Image: Jamming gear found at chop shop. Cambridgeshire Constabulary
Blog Editor’s Note: We previously reported on the Mexican government’s finding that 85% of truck thefts were aided by GPS jamming devices. While we have not found similar national statistics reported in other parts of the world, this case is a reminder that the technology is widely available and in use.
Why wouldn’t thieves use it all the time everywhere? It is likely that this is happening, but many governments either aren’t looking, or aren’t making what they find public.
Check out the story below that includes the use of “industrial strength” jammers.
Thanks to RNTF corporate member Chronos for alerting us to this story.
27 Jan 2021
Two men behind the theft of more than £1million worth of keyless-entry cars across the UK have been jailed for more than four years.
Juozas Baltors (pictured left), 28, and Darius Lukauskas (pictured right), 31, were convicted following a seven-day trial for conspiracy to steal vehicles at Peterborough Crown Court this week.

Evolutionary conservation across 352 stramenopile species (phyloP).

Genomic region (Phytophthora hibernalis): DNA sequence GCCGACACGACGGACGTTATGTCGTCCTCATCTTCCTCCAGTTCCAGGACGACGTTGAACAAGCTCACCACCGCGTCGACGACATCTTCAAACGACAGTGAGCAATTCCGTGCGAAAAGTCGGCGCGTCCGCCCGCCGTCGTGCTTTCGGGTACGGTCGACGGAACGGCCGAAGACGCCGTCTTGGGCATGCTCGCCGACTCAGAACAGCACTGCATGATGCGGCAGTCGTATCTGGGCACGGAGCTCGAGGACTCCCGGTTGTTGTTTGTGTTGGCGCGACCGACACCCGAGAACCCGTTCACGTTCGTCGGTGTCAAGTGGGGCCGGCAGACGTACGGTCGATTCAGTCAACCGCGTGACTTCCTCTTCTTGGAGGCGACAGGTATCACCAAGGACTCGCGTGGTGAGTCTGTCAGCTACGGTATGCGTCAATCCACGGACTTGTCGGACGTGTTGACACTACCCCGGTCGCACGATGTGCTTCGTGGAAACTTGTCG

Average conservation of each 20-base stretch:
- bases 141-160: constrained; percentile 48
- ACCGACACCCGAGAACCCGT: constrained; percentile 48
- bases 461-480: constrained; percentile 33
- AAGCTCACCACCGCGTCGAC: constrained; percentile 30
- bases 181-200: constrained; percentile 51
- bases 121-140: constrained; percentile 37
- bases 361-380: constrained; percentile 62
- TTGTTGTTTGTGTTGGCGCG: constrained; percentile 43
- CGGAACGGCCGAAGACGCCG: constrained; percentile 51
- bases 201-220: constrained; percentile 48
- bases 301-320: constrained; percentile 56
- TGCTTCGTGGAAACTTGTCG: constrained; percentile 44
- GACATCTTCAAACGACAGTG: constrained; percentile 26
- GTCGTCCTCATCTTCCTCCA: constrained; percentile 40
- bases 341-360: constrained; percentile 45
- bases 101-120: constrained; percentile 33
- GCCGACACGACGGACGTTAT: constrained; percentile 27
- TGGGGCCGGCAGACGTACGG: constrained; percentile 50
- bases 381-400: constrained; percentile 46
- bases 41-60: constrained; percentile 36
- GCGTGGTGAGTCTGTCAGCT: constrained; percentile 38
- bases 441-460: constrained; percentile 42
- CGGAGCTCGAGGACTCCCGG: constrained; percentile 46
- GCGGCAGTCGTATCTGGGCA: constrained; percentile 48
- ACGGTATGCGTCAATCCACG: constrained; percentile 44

The pair conspired to steal 26 keyless-entry vehicles from 10 counties across England, before having them delivered to a ‘chop-shop’ in Peterborough where the vehicles were dismantled and thought to have been shipped out of the county.
During the early hours of the morning, and using sophisticated ‘relay’ equipment, they would scan and obtain victims’ vehicle key frequencies from inside their homes which enabled them to then start up the vehicles and drive them away.
PC Jeremy Turner, from Cambridgeshire Constabulary’s Acquisitive Crime Team, said: “Members of organised crime groups deliver stolen vehicles to ‘chop shops’, often concealing the vehicle’s identity initially using cloned number plates and blocking tracker signals using ‘jamming’ devices which stop the vehicle’s location from being emitted. The valuable vehicle parts are then loaded onto lorries and exported out of the country